Evolutionary success of Open Source Software: an investigation into exogenous drivers

Article


Beecher, Karl, Boldyreff, Cornelia, Capiluppi, Andrea and Rank, Stephen 2008. Evolutionary success of Open Source Software: an investigation into exogenous drivers. Electronic communications of the EASST.
AuthorsBeecher, Karl, Boldyreff, Cornelia, Capiluppi, Andrea and Rank, Stephen
Abstract

The “success” of a Free/Libre/Open Source Software (FLOSS) project
has often been evaluated through the number of commits made to its configuration
management system, number of developers and number of users. Based on Source-
Forge, most studies have concluded that the vast majority of projects are failures.
This paper argues that the relative success of a FLOSS project can depend also on
the chosen forge and distribution. Given a random sample of 50 projects contained
within a popular FLOSS forge (Debian, which is the basis of the successful Debian
distribution), we compare these with a similar sample from SourceForge, using
product and process metrics, such as size achieved and number of developers involved.
The results show firstly that, depending on the forge of FLOSS projects, researchers
can draw different conclusions regarding what constitutes a successful FLOSS project.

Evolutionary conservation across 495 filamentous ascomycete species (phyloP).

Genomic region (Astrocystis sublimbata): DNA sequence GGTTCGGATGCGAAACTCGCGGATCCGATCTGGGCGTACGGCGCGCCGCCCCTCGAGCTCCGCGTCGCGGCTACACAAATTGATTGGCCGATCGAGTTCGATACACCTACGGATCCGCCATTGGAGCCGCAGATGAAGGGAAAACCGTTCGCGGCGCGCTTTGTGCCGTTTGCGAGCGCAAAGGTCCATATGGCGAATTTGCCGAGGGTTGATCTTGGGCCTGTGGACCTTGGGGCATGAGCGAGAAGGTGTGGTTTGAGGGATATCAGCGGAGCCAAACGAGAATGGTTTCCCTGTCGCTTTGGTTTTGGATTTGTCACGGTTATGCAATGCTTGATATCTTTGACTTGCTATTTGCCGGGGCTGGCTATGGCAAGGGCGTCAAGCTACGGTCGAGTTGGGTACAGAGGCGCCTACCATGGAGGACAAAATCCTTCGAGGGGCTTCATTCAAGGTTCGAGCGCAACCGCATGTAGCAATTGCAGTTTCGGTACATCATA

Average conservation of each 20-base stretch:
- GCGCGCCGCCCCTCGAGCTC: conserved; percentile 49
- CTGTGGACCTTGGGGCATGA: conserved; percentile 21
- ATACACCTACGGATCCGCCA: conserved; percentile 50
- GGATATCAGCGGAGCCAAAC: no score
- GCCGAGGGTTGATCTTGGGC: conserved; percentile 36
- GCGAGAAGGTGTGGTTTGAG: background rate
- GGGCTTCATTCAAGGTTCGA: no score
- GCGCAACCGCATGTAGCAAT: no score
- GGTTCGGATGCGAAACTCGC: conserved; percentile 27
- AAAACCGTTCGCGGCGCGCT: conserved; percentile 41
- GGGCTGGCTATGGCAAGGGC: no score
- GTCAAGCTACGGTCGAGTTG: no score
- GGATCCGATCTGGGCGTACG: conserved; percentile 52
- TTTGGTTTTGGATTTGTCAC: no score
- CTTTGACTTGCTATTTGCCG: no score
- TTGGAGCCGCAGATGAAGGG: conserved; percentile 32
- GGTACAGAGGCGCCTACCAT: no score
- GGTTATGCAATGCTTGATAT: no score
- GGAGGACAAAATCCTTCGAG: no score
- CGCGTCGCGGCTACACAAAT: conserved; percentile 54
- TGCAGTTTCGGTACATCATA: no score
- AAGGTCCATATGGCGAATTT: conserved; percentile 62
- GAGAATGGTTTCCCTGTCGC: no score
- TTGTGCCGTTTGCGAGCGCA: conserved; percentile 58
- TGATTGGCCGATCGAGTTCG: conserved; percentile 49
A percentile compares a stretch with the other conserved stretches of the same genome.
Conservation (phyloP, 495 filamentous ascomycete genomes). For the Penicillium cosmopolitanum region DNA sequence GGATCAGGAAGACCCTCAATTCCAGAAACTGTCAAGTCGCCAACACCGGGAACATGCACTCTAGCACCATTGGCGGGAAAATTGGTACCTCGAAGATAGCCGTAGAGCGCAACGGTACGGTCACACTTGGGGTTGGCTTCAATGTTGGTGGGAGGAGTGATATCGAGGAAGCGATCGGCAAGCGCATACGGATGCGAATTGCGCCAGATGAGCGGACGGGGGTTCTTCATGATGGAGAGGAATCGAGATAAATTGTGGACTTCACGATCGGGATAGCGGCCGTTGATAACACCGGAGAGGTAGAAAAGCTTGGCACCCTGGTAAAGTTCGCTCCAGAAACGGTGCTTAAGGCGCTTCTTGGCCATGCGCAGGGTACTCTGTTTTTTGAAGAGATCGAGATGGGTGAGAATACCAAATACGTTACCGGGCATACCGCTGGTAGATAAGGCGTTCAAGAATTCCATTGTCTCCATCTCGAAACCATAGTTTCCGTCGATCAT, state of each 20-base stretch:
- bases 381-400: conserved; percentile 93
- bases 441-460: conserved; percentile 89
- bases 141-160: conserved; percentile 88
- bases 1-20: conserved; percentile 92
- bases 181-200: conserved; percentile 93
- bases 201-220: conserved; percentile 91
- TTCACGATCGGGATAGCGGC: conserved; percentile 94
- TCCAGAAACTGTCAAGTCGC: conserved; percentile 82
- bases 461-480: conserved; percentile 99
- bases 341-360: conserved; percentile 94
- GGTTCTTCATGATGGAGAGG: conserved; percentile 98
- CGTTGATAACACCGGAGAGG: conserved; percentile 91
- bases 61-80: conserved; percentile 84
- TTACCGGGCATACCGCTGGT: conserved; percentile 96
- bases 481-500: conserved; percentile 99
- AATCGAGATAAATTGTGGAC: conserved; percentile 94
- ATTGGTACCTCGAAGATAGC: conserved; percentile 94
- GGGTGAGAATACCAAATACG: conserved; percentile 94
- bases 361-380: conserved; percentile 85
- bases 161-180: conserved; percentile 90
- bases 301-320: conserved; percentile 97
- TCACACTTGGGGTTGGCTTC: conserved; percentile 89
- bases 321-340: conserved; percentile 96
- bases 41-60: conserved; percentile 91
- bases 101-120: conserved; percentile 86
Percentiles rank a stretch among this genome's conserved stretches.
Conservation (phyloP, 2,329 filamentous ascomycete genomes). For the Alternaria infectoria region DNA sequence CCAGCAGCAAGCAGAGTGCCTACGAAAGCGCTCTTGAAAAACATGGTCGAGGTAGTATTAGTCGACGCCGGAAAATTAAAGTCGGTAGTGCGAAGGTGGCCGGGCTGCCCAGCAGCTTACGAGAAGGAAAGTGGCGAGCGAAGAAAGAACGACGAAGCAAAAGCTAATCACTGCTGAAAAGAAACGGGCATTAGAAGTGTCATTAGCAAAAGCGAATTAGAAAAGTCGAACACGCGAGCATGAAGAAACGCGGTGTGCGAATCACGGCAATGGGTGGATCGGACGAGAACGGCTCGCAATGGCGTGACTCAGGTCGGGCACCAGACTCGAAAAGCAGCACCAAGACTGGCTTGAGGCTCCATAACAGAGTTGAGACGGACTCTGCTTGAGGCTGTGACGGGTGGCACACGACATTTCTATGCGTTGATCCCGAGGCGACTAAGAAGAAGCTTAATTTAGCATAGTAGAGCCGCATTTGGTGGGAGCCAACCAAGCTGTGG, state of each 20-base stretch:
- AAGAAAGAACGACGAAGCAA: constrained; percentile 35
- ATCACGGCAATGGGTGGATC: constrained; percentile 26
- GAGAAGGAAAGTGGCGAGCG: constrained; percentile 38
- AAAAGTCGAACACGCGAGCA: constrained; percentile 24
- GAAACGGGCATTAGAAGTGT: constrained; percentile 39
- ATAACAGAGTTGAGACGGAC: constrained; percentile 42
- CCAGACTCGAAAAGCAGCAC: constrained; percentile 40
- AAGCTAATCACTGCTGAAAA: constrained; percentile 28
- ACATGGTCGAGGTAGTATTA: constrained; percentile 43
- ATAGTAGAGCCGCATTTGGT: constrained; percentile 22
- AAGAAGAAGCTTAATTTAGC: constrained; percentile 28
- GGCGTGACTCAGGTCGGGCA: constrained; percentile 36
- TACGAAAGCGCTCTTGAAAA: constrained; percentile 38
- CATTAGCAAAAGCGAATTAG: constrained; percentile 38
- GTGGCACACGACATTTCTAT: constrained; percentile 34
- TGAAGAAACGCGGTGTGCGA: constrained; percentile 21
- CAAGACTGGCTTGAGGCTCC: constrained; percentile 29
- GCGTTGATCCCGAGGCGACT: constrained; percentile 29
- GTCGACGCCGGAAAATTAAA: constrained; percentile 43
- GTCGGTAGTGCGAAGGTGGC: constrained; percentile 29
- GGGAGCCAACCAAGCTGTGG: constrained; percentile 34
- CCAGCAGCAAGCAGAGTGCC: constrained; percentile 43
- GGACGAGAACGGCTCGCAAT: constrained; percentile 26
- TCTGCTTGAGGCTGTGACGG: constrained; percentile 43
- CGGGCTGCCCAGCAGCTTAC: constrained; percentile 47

Secondly, the projects included in the Debian distribution benefit, on average, from
more evolutionary activity and more developers than the comparable projects on
SourceForge. Finally, the Debian projects start to benefit from more activity and
more developers from the point at which they join this distribution.

KeywordsFLOSS; repositories; metrics; success; evolvability; Free/Libre/Open Source Software
JournalElectronic communications of the EASST
ISSN1863 2122
Year2008
Publisher's version
License
CC BY-ND
Web address (URL)http://hdl.handle.net/10552/273
Publication dates
Print2008
Publication process dates
Deposited28 Sep 2009
Additional information

Citation:
Beecher, K., Boldyreff, C., Capiluppi, A., Rank, S. (2008) ‘Evolutionary success of Open Source Software: an investigation into exogenous drivers.’ Electronic communications of the EASST, 8.

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